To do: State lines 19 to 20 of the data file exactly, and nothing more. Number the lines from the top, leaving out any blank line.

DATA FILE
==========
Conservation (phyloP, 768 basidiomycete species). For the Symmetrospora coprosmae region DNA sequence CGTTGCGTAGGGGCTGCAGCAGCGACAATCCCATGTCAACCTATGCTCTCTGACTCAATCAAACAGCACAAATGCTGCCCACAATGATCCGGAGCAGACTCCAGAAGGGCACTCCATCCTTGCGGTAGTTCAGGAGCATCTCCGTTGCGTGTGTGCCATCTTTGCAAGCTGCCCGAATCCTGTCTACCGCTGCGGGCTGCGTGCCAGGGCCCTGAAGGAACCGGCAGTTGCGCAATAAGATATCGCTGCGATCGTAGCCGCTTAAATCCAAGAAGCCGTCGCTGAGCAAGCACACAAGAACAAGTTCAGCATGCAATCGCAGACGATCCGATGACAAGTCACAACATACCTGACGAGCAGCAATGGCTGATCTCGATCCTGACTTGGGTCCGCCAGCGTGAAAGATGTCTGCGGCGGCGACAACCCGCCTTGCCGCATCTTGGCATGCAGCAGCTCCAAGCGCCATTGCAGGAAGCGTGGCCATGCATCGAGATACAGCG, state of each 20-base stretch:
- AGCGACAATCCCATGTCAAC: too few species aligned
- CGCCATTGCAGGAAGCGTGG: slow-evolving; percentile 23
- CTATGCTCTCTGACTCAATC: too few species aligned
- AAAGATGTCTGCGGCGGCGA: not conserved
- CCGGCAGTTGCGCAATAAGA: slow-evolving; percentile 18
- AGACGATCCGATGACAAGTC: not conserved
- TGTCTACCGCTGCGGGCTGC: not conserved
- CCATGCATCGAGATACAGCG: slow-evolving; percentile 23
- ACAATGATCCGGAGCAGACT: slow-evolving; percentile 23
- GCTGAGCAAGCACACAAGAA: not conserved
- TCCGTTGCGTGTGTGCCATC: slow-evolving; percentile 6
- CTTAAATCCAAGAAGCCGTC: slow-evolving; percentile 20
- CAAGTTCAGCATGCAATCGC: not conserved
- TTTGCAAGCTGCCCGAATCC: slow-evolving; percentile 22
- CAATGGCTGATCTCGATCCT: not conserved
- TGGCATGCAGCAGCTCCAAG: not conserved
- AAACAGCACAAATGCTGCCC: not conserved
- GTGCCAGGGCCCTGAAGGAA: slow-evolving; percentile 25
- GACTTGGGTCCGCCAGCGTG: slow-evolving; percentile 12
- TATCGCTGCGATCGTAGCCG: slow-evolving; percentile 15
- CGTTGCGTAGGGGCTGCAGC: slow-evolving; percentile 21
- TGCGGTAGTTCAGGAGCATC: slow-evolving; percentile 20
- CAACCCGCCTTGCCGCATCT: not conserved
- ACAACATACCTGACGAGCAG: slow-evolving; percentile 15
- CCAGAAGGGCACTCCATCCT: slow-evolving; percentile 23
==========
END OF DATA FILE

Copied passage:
- GTGCCAGGGCCCTGAAGGAA: slow-evolving; percentile 25
- GACTTGGGTCCGCCAGCGTG: slow-evolving; percentile 12